Trying to solve the mystery of the Dead Sea Scrolls is like putting together a 25,000-piece jigsaw puzzle. But new DNA analysis techniques are helping researchers do just that.
Thousands of nearly 2,000-year-old fragments from almost 1,000 manuscripts make up the Dead Sea Scrolls collection, discovered in the Qumran caves in the Judean desert between 1946 and 1956. Until now, researchers relied on visual analysis to piece the fragments together.
“Most of them were not found intact but rather disintegrated into thousands of fragments, which had to be sorted and pieced together, with no prior knowledge on how many pieces have been lost forever, or in the case of non-Biblical compositions, how the original text should read,” said Oded Rechavi of Tel Aviv University.
In a study published on June 2 in the journal Cell, scientists extracted DNA samples from the animal skins the scrolls are made of and analyzed them to determine how they fit together. They discovered most of the scrolls were made from sheepskin. The researchers surmised that manuscripts written on skin from genetically similar sheep likely go together. In one case, two pieces previously believed to belong together turned out to come from a sheep and a cow, respectively.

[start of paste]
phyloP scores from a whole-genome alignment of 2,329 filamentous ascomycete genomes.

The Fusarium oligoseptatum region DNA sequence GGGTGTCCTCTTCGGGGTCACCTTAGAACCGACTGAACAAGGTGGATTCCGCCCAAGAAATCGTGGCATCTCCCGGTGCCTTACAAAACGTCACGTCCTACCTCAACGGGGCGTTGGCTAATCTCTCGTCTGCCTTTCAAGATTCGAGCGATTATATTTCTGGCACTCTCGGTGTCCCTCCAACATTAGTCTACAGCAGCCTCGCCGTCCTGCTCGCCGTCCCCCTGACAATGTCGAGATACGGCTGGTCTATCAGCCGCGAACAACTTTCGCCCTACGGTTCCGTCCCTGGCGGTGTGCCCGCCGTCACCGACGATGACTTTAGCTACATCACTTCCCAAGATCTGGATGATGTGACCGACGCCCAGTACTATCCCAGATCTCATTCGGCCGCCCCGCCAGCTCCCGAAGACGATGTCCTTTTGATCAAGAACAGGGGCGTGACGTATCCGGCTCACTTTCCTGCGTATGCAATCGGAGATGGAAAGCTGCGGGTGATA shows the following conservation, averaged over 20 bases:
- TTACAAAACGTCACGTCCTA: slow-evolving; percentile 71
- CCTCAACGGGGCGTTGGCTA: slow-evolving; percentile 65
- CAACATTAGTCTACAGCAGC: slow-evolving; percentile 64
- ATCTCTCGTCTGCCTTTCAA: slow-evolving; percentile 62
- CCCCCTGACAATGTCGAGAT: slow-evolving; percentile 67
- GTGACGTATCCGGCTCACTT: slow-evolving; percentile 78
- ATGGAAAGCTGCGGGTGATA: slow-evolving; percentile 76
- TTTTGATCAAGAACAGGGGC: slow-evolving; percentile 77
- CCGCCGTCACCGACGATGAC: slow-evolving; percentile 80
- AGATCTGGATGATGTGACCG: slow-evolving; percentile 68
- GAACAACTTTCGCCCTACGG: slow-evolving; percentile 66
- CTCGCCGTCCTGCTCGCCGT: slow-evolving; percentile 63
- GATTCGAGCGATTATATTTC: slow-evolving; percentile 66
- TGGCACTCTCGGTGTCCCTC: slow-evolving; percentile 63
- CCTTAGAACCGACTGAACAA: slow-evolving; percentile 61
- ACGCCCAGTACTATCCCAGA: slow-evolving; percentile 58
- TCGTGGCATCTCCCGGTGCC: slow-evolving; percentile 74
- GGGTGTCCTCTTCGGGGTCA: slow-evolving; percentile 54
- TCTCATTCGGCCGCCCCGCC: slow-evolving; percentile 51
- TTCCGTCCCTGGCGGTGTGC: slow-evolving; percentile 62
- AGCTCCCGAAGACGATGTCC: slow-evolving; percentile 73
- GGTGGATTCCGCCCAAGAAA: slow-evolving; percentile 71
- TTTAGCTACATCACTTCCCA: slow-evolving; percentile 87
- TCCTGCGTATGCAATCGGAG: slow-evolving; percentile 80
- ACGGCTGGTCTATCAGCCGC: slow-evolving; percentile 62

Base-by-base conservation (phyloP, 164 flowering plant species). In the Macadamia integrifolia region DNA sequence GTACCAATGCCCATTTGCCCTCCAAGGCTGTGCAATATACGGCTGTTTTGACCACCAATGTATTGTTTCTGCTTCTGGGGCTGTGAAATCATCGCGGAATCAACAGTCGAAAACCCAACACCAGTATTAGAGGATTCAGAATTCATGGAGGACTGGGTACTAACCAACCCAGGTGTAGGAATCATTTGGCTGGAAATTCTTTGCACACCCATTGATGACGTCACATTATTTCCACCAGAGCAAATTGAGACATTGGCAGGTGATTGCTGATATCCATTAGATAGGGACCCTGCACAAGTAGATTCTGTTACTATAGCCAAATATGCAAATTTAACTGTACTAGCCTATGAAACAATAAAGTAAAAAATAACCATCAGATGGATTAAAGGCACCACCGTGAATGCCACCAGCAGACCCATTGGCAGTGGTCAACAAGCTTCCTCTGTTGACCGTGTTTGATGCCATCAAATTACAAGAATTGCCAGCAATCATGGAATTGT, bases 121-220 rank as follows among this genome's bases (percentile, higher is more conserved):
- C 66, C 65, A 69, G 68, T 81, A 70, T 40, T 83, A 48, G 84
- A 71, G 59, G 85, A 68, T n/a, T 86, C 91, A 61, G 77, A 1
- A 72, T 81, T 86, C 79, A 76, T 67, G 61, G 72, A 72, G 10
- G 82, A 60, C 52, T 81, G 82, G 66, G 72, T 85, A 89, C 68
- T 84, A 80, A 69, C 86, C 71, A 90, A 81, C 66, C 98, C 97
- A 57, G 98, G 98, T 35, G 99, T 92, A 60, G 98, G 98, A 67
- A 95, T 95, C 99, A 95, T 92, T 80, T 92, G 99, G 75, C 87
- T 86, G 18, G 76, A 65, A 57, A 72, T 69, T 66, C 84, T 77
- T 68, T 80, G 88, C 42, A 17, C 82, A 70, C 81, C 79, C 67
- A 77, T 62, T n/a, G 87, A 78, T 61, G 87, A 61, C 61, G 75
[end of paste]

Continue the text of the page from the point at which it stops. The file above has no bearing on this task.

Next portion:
The researchers also found that fragments from the book of Jeremiah represented two different versions of the book that circulated at the same time and differed from the one canonized in the Christian Bible.
The evidence suggests people brought other scroll fragments, like those from the book of Isaiah, to Qumran from elsewhere. That means another stash of scrolls may still lie hidden somewhere. —J.B.